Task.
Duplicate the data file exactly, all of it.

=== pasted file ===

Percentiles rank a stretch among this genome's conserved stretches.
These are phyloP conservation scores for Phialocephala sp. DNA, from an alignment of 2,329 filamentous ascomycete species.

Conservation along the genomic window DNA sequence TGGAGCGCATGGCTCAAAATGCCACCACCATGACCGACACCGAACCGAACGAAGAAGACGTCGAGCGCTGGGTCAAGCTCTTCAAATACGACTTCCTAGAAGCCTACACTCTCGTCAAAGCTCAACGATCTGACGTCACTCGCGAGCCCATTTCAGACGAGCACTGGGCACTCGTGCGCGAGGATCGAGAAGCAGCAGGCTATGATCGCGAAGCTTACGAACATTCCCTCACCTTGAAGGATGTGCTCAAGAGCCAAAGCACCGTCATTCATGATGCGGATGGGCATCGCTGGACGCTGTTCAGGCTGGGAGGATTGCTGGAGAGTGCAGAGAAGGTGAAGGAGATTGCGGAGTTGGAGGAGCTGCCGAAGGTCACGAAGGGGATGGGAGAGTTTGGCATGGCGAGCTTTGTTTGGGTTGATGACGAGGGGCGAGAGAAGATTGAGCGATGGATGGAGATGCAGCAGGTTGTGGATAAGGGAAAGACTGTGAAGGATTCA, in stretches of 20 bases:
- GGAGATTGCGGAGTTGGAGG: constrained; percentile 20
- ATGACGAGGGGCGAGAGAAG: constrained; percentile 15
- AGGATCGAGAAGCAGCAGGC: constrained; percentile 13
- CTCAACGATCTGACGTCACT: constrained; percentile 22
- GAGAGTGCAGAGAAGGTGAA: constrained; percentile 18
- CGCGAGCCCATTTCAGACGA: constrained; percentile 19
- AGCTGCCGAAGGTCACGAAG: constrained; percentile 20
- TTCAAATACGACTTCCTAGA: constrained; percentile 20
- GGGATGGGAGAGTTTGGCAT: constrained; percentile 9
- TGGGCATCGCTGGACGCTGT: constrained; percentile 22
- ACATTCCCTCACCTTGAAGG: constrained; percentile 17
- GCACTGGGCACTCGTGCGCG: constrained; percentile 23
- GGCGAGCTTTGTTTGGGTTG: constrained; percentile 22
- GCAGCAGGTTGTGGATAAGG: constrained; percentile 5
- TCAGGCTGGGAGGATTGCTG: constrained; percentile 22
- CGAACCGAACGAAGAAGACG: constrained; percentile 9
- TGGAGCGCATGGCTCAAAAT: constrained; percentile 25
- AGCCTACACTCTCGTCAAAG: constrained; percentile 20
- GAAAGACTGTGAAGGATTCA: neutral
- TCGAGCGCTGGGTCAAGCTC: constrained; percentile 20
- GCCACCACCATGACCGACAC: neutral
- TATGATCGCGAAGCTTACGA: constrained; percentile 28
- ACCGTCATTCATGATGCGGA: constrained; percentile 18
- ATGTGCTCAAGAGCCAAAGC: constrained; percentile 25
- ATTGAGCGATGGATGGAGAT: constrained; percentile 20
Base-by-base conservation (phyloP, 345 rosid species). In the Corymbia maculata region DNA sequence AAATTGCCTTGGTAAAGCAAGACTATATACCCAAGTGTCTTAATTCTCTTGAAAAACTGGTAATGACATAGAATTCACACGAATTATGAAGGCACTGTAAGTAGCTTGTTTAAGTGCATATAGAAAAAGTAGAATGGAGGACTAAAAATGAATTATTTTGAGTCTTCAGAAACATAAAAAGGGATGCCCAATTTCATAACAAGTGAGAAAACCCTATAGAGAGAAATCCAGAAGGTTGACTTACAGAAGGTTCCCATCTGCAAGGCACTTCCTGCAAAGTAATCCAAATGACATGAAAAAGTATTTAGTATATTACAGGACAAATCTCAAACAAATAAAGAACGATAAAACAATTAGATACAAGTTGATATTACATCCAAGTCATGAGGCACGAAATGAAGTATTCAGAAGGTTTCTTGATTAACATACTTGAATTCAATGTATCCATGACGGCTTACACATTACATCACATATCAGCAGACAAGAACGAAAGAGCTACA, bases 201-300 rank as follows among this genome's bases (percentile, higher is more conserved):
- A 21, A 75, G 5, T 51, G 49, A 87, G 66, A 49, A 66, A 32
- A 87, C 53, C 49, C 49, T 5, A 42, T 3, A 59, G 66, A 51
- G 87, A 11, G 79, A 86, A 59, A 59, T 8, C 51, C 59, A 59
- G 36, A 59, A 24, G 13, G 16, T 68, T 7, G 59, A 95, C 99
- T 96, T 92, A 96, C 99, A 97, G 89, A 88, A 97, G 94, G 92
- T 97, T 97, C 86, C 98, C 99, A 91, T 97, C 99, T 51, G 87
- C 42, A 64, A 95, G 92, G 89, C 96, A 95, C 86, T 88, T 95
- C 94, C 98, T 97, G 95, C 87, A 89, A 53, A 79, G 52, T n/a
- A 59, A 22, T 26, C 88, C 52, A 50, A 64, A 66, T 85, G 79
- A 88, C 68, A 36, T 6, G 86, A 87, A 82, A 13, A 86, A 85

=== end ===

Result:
Percentiles rank a stretch among this genome's conserved stretches.
These are phyloP conservation scores for Phialocephala sp. DNA, from an alignment of 2,329 filamentous ascomycete species.

Conservation along the genomic window DNA sequence TGGAGCGCATGGCTCAAAATGCCACCACCATGACCGACACCGAACCGAACGAAGAAGACGTCGAGCGCTGGGTCAAGCTCTTCAAATACGACTTCCTAGAAGCCTACACTCTCGTCAAAGCTCAACGATCTGACGTCACTCGCGAGCCCATTTCAGACGAGCACTGGGCACTCGTGCGCGAGGATCGAGAAGCAGCAGGCTATGATCGCGAAGCTTACGAACATTCCCTCACCTTGAAGGATGTGCTCAAGAGCCAAAGCACCGTCATTCATGATGCGGATGGGCATCGCTGGACGCTGTTCAGGCTGGGAGGATTGCTGGAGAGTGCAGAGAAGGTGAAGGAGATTGCGGAGTTGGAGGAGCTGCCGAAGGTCACGAAGGGGATGGGAGAGTTTGGCATGGCGAGCTTTGTTTGGGTTGATGACGAGGGGCGAGAGAAGATTGAGCGATGGATGGAGATGCAGCAGGTTGTGGATAAGGGAAAGACTGTGAAGGATTCA, in stretches of 20 bases:
- GGAGATTGCGGAGTTGGAGG: constrained; percentile 20
- ATGACGAGGGGCGAGAGAAG: constrained; percentile 15
- AGGATCGAGAAGCAGCAGGC: constrained; percentile 13
- CTCAACGATCTGACGTCACT: constrained; percentile 22
- GAGAGTGCAGAGAAGGTGAA: constrained; percentile 18
- CGCGAGCCCATTTCAGACGA: constrained; percentile 19
- AGCTGCCGAAGGTCACGAAG: constrained; percentile 20
- TTCAAATACGACTTCCTAGA: constrained; percentile 20
- GGGATGGGAGAGTTTGGCAT: constrained; percentile 9
- TGGGCATCGCTGGACGCTGT: constrained; percentile 22
- ACATTCCCTCACCTTGAAGG: constrained; percentile 17
- GCACTGGGCACTCGTGCGCG: constrained; percentile 23
- GGCGAGCTTTGTTTGGGTTG: constrained; percentile 22
- GCAGCAGGTTGTGGATAAGG: constrained; percentile 5
- TCAGGCTGGGAGGATTGCTG: constrained; percentile 22
- CGAACCGAACGAAGAAGACG: constrained; percentile 9
- TGGAGCGCATGGCTCAAAAT: constrained; percentile 25
- AGCCTACACTCTCGTCAAAG: constrained; percentile 20
- GAAAGACTGTGAAGGATTCA: neutral
- TCGAGCGCTGGGTCAAGCTC: constrained; percentile 20
- GCCACCACCATGACCGACAC: neutral
- TATGATCGCGAAGCTTACGA: constrained; percentile 28
- ACCGTCATTCATGATGCGGA: constrained; percentile 18
- ATGTGCTCAAGAGCCAAAGC: constrained; percentile 25
- ATTGAGCGATGGATGGAGAT: constrained; percentile 20
Base-by-base conservation (phyloP, 345 rosid species). In the Corymbia maculata region DNA sequence AAATTGCCTTGGTAAAGCAAGACTATATACCCAAGTGTCTTAATTCTCTTGAAAAACTGGTAATGACATAGAATTCACACGAATTATGAAGGCACTGTAAGTAGCTTGTTTAAGTGCATATAGAAAAAGTAGAATGGAGGACTAAAAATGAATTATTTTGAGTCTTCAGAAACATAAAAAGGGATGCCCAATTTCATAACAAGTGAGAAAACCCTATAGAGAGAAATCCAGAAGGTTGACTTACAGAAGGTTCCCATCTGCAAGGCACTTCCTGCAAAGTAATCCAAATGACATGAAAAAGTATTTAGTATATTACAGGACAAATCTCAAACAAATAAAGAACGATAAAACAATTAGATACAAGTTGATATTACATCCAAGTCATGAGGCACGAAATGAAGTATTCAGAAGGTTTCTTGATTAACATACTTGAATTCAATGTATCCATGACGGCTTACACATTACATCACATATCAGCAGACAAGAACGAAAGAGCTACA, bases 201-300 rank as follows among this genome's bases (percentile, higher is more conserved):
- A 21, A 75, G 5, T 51, G 49, A 87, G 66, A 49, A 66, A 32
- A 87, C 53, C 49, C 49, T 5, A 42, T 3, A 59, G 66, A 51
- G 87, A 11, G 79, A 86, A 59, A 59, T 8, C 51, C 59, A 59
- G 36, A 59, A 24, G 13, G 16, T 68, T 7, G 59, A 95, C 99
- T 96, T 92, A 96, C 99, A 97, G 89, A 88, A 97, G 94, G 92
- T 97, T 97, C 86, C 98, C 99, A 91, T 97, C 99, T 51, G 87
- C 42, A 64, A 95, G 92, G 89, C 96, A 95, C 86, T 88, T 95
- C 94, C 98, T 97, G 95, C 87, A 89, A 53, A 79, G 52, T n/a
- A 59, A 22, T 26, C 88, C 52, A 50, A 64, A 66, T 85, G 79
- A 88, C 68, A 36, T 6, G 86, A 87, A 82, A 13, A 86, A 85